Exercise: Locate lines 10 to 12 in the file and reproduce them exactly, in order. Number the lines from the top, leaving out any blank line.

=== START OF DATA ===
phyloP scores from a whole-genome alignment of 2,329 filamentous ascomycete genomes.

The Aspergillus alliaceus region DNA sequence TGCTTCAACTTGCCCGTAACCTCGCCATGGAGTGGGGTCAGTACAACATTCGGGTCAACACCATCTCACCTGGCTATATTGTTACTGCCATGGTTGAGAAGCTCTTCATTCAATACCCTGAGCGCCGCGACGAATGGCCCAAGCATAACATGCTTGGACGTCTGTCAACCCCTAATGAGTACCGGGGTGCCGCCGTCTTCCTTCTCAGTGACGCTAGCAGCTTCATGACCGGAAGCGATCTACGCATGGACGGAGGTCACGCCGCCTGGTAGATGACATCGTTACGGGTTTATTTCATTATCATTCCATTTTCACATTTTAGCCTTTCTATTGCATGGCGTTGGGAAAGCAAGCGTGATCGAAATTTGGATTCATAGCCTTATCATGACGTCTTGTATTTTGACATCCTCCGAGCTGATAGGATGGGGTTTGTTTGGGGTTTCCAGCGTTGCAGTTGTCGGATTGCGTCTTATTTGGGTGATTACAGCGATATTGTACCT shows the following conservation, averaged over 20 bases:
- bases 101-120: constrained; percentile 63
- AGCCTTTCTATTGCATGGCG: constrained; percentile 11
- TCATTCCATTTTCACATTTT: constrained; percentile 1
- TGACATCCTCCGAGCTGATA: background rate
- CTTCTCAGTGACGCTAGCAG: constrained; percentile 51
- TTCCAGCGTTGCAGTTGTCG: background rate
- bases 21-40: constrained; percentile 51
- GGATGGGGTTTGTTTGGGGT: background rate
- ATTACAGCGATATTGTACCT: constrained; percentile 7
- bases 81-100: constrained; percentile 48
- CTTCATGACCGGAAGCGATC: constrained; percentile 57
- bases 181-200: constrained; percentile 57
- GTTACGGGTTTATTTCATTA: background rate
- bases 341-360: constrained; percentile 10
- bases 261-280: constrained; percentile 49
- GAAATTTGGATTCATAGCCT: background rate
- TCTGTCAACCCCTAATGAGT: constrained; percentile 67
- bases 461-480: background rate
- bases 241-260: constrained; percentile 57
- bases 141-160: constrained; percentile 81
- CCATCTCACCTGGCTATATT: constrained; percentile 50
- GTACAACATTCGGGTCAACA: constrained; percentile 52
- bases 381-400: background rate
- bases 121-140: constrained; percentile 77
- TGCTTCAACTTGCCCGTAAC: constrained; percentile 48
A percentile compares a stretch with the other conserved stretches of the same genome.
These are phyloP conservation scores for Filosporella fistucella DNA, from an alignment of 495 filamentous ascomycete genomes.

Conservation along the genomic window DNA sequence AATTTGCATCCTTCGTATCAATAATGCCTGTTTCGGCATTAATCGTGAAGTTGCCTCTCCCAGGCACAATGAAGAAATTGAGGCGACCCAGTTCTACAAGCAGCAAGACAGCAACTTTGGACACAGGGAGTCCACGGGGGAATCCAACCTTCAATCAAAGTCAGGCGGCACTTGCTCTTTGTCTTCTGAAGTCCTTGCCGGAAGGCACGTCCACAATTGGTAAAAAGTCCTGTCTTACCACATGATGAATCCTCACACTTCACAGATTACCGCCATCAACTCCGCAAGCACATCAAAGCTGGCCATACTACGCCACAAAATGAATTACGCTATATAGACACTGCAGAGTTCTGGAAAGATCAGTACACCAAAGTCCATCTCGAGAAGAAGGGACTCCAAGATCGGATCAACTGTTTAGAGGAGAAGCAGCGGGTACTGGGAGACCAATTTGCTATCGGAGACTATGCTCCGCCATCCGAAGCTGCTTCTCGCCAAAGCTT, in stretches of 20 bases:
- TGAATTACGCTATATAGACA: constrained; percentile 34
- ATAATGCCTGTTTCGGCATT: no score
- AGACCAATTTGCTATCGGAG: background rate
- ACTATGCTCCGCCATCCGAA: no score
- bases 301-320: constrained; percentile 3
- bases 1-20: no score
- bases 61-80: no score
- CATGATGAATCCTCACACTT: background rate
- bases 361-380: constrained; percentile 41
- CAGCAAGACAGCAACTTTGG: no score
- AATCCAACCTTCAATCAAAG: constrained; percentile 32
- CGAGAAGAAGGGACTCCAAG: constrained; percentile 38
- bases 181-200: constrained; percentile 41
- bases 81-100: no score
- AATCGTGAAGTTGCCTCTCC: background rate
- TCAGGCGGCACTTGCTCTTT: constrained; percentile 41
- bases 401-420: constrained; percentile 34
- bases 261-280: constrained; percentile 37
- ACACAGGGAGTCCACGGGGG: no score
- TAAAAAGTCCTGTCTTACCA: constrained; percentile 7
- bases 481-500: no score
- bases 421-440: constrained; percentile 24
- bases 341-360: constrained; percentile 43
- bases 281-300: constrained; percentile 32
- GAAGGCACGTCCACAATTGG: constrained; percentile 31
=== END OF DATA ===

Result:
- GGATGGGGTTTGTTTGGGGT: background rate
- ATTACAGCGATATTGTACCT: constrained; percentile 7
- bases 81-100: constrained; percentile 48